Chad Orzel meditates on what happened to web logs on the road from Next Big Thing to ... obscurity.
I can still remember the early days of blogging as a Thing, when there was a lot of talk about how it was going to Change Everything. While I would agree that Everything has unquestionably Changed, it’s not clear that blogs had all that much lasting influence; they certainly never got adopted as widely as many people hoped, and it’s interesting to poke a bit at why that is.
Part of the change might have been the purveyors of Traditional Media identifying Rising Stars and co-opting them.
One of the bigger factors is a sort of professionalization of blogging as a form of communication. Way back in 2002 when I started, blogging was very much a thing that people who primarily did something else would pick up as a hobby. That was the glorious thing about it, in my view– what you got from blogs wasn’t stories from writers who dabbled in other things, it was professionals from other areas dabbling in writing.

At some point in the latter part of that decade, things turned a bit. The best writers from the hobby blogger era got book deals and jobs in media, and “run a successful blog” became an accepted stepping-stone on the path to a writing career. You started to see more blogs that were clearly from future journalists specializing in some area, and they kind of crowded out hobby blogs. The quality of the writing almost certainly improved, but there was a certain homogenization of the style, and a kind of loss of authenticity.
That's part of it. There's a passage in Tom Sawyer that might be germane.  "There are wealthy gentlemen in England who drive four-horse passenger coaches twenty or thirty miles on a daily line, in the summer, because the privilege costs them considerable money; but if they were offered wages for the service, that would turn it into work and then they would resign."

The social media platforms might have changed the incentives for developing readership as well.
Another major factor limiting blogging is that, as the social-media universe got bigger (both with blogs growing and becoming more mainstream, and the beginnings of Twitter and expansion of Facebook), the stakes started to get higher. When I started in 2002, I relied on security through obscurity to protect my academic career: I always wrote under my own name, but trusted that the people I worked with were highly unlikely to stumble across my blog. Near the peak of the blog era, a few years after the launch of ScienceBlogs, academics were advised to blog pseudonymously because if a tenure committee noticed your blog, they might think you were wasting time and hold that against you. These days, the danger of being active on social media (blogs included) is that somebody’s going to find something you wrote offensive and whip up a mob that will ruin your reputation, try to get you fired, and even send you death threats.
Social media mobs might be one hazard; perhaps the greater hazard is that the social media platforms practice their own form of censorship, and the algorithms they use to fill your news feed make the likelihood of somebody stumbling across your posts even smaller, and sometimes it's in the sources you stumble across, or that stumble across yours, that leads to the insights.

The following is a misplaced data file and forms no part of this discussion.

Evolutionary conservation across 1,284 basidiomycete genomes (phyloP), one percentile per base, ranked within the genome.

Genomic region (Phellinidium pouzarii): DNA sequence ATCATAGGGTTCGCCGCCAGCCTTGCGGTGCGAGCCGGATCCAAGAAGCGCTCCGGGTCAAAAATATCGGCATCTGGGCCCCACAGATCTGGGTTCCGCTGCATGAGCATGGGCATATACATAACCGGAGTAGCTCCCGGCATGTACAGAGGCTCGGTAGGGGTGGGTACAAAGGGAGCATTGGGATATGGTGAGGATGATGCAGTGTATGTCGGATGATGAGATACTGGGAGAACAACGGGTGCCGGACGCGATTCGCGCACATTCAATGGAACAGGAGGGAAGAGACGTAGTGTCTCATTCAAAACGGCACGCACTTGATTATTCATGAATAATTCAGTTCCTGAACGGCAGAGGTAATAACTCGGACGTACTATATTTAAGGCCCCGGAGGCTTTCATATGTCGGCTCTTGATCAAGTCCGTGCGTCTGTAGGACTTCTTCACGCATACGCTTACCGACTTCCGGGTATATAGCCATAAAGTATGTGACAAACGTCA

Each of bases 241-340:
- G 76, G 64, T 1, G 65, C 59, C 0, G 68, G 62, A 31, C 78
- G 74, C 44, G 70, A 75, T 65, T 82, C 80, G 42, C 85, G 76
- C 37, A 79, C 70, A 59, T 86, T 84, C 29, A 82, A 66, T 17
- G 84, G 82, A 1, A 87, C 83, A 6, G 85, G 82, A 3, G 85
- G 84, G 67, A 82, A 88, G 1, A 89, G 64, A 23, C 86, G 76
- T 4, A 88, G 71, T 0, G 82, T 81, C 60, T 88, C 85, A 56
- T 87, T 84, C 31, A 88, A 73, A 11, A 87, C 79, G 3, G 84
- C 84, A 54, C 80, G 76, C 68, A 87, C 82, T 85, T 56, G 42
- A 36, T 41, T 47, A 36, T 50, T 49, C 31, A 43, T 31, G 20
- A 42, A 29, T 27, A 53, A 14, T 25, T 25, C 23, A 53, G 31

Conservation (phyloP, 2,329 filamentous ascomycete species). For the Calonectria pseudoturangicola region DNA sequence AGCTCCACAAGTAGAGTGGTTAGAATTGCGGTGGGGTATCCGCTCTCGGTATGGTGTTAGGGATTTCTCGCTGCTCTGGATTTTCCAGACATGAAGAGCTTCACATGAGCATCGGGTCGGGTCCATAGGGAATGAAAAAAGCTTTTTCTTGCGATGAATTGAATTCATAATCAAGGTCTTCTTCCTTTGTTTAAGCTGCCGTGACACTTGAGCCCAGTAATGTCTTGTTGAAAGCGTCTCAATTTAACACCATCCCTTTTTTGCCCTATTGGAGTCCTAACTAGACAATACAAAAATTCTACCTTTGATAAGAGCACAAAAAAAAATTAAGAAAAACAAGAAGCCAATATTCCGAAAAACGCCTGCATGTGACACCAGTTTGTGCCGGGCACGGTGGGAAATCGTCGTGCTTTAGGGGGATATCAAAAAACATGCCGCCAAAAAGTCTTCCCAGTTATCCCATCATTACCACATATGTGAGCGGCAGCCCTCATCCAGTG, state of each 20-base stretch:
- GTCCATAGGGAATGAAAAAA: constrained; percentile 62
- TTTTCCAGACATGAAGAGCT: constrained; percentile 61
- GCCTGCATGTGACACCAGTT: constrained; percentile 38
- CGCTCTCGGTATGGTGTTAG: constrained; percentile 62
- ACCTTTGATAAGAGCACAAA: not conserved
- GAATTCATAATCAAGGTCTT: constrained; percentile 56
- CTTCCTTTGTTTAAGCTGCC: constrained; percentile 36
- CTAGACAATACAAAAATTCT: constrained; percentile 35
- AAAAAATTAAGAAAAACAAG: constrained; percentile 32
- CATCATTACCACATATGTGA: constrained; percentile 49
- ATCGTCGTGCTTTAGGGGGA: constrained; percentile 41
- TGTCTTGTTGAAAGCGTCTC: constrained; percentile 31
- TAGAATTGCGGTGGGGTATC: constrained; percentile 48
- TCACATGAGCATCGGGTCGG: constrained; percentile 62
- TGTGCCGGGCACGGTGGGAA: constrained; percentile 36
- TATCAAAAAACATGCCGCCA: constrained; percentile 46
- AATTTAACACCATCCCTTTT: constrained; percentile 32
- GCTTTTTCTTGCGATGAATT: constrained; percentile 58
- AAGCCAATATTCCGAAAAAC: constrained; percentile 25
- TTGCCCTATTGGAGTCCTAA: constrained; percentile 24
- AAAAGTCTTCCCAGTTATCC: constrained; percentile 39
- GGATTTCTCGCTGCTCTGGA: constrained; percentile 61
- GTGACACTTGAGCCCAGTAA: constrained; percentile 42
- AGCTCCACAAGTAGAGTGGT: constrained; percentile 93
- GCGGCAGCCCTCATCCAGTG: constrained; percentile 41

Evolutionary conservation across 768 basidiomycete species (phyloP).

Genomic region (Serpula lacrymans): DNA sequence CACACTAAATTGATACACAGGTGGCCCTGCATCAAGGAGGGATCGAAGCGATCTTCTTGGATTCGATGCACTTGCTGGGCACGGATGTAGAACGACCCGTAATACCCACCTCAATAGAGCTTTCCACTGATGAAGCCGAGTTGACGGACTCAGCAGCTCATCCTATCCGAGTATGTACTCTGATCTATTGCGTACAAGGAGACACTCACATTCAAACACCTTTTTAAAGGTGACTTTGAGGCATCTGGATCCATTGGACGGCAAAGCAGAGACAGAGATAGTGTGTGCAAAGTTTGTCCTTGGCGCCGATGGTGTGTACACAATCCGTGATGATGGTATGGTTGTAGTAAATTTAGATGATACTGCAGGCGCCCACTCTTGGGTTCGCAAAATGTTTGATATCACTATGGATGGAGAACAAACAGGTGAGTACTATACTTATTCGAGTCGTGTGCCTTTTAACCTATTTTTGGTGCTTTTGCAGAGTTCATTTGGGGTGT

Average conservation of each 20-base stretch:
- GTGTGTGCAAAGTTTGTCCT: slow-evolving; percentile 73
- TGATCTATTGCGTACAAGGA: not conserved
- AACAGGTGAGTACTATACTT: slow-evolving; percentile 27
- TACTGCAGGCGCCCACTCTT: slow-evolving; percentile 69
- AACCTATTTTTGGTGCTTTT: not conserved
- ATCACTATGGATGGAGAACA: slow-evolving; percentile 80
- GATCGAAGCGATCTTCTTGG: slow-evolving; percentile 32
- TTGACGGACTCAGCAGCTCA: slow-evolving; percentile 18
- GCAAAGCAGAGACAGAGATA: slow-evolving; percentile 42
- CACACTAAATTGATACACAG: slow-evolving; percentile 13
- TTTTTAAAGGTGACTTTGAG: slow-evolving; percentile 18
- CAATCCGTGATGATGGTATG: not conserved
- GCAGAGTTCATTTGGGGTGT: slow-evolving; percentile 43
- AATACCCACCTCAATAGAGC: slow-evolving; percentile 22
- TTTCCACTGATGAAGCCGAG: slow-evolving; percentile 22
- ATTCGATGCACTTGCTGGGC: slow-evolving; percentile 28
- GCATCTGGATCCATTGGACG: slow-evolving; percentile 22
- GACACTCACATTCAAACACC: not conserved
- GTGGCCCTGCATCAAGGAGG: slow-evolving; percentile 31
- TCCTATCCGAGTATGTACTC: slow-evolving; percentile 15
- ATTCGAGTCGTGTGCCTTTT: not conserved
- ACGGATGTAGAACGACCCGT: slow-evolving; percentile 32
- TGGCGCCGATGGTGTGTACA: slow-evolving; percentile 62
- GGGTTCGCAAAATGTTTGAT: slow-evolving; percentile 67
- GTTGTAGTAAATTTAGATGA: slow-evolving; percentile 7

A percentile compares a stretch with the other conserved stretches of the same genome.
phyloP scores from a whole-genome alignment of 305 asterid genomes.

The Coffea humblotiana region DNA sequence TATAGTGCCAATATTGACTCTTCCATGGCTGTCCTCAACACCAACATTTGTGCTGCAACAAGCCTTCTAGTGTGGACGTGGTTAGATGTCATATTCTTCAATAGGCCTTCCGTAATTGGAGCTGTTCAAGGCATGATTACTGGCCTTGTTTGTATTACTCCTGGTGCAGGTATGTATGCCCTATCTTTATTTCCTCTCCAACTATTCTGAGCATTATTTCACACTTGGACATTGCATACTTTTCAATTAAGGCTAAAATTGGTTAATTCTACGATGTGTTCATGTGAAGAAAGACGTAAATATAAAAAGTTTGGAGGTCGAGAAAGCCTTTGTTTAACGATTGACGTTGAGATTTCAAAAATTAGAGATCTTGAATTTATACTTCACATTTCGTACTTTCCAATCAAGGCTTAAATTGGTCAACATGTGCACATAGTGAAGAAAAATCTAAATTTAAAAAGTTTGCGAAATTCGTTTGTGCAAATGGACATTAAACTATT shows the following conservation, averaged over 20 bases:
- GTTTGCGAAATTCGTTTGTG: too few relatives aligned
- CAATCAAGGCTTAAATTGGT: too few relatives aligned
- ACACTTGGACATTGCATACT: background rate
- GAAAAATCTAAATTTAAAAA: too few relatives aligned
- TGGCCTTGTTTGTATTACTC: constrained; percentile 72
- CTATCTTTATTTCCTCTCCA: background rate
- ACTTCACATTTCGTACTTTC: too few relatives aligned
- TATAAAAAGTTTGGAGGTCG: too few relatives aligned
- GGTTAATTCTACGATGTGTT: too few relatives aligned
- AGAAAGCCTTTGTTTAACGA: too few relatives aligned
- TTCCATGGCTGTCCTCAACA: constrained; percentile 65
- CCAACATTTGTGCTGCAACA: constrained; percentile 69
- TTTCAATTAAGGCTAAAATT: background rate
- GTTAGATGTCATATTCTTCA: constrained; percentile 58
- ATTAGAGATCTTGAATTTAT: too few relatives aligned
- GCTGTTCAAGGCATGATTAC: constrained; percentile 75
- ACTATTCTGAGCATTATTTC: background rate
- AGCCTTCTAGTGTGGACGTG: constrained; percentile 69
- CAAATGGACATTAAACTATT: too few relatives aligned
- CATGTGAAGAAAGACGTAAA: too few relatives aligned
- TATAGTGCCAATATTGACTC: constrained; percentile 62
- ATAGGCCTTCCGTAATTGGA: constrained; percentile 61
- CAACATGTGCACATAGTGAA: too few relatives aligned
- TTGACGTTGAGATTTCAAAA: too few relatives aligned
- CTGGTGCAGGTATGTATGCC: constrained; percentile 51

Bad writing, though, does not get read.
You have to enjoy communicating through the written word in a way that isn’t all that common. Even in academia, where people’s careers are built on the production of text, you don’t see many people who are actually good at the sort of communication needed for blogging. That’s part of why there are so many tedious meetings that could’ve been emails, and so many stupid faculty-email-list fights: a large fraction of the population, including most professional academics, find it a distasteful chore to type words into a computer and share them with other people.
Could that be because the task of typing words into a computer to be shared with other people is ... work?
There’s a reason why the vast majority of blogs have a dozen or two posts with the time between them increasing until they just sort of… stop. It’s the same reason why most Twitter and Facebook feeds are dominated by reshared memes and thoughts from others. The weird thing isn’t that more academics don’t blog, it’s that people like me and Matt Reed keep blogging over the span of so many years.
That's Matt "Dean Dad" Reed, who observes,
Still, the point of the enterprise wasn’t really careerism.  (If it were, I wouldn’t have used a pseudonym for all those years!)  It was to help people understand a reality that they frequently get wrong, in the cockeyed hopes of helping to make it better.  It’s a lot of work, and I don’t know if it has helped or not. But the educator in me has to believe that putting truth out there in digestible form, for extended periods, has to do some good, somewhere.  That’s what classroom teachers do. This is my version of teaching, even if I’m figuring it out as I go along.
Bet on emergence. Traditional teaching has in common with contemporary social media platforms an excess of curation, to the detriment of offering challenging perspectives on reality.

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